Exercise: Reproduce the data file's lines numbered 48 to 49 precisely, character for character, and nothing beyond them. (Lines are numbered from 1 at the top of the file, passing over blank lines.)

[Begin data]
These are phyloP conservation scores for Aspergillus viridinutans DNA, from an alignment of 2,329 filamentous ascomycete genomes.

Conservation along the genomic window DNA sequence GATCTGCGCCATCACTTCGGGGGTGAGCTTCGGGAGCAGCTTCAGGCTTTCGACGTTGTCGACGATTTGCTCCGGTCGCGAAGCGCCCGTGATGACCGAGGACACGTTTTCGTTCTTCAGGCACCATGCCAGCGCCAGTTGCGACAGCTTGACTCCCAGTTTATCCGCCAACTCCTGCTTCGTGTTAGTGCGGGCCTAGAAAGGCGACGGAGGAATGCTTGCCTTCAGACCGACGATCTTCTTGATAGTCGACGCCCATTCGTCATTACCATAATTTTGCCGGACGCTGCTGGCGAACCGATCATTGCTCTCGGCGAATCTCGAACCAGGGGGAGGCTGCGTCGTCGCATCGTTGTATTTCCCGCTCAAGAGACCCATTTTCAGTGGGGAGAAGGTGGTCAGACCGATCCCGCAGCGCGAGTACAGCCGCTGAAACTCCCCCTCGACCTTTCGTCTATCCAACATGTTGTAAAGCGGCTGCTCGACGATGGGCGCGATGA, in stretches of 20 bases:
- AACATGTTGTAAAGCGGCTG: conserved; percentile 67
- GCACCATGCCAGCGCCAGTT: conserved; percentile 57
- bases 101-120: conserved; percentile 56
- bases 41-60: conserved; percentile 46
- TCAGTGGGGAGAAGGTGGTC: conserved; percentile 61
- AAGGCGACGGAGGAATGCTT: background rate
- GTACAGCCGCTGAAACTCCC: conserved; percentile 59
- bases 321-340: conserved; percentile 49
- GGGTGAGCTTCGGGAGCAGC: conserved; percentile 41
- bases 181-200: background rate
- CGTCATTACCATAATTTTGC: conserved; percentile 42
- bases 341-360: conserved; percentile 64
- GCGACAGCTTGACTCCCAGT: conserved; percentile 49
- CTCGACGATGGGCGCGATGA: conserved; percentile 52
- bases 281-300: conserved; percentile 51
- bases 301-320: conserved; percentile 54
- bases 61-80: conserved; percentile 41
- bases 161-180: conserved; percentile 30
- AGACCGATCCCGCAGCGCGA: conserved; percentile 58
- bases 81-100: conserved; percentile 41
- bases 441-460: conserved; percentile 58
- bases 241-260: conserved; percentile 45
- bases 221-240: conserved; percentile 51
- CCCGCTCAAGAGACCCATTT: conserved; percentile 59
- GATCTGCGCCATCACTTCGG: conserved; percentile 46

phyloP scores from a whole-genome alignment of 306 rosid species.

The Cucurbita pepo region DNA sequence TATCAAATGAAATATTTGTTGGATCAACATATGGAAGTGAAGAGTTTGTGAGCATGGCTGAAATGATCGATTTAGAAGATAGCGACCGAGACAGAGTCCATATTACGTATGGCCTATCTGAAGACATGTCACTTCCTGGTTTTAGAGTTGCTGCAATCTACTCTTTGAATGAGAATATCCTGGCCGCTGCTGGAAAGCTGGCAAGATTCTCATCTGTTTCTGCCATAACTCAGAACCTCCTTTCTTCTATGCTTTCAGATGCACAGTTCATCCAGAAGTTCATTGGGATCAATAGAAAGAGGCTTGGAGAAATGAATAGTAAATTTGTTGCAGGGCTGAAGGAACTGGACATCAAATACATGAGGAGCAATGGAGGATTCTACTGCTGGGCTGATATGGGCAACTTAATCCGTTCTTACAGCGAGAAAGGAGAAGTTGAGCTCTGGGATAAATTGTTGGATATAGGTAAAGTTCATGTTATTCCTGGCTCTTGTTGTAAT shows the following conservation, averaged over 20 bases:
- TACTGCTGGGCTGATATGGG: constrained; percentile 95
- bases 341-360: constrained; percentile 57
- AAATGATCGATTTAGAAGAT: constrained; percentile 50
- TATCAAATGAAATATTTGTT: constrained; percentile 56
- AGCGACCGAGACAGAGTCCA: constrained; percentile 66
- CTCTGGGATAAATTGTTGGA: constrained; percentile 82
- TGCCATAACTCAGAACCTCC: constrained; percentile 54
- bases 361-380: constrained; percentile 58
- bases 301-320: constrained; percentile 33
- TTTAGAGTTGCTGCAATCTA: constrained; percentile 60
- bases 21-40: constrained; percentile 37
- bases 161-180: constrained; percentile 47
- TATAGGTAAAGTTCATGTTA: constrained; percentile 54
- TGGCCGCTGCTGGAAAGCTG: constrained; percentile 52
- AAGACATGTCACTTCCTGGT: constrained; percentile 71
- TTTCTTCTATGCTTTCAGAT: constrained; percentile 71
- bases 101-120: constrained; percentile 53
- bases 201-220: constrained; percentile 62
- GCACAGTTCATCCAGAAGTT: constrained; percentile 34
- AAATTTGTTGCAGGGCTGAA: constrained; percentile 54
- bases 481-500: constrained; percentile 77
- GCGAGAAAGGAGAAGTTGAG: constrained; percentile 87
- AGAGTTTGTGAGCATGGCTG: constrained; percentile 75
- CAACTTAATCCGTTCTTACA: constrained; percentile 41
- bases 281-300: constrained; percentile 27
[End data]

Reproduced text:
- GCACAGTTCATCCAGAAGTT: constrained; percentile 34
- AAATTTGTTGCAGGGCTGAA: constrained; percentile 54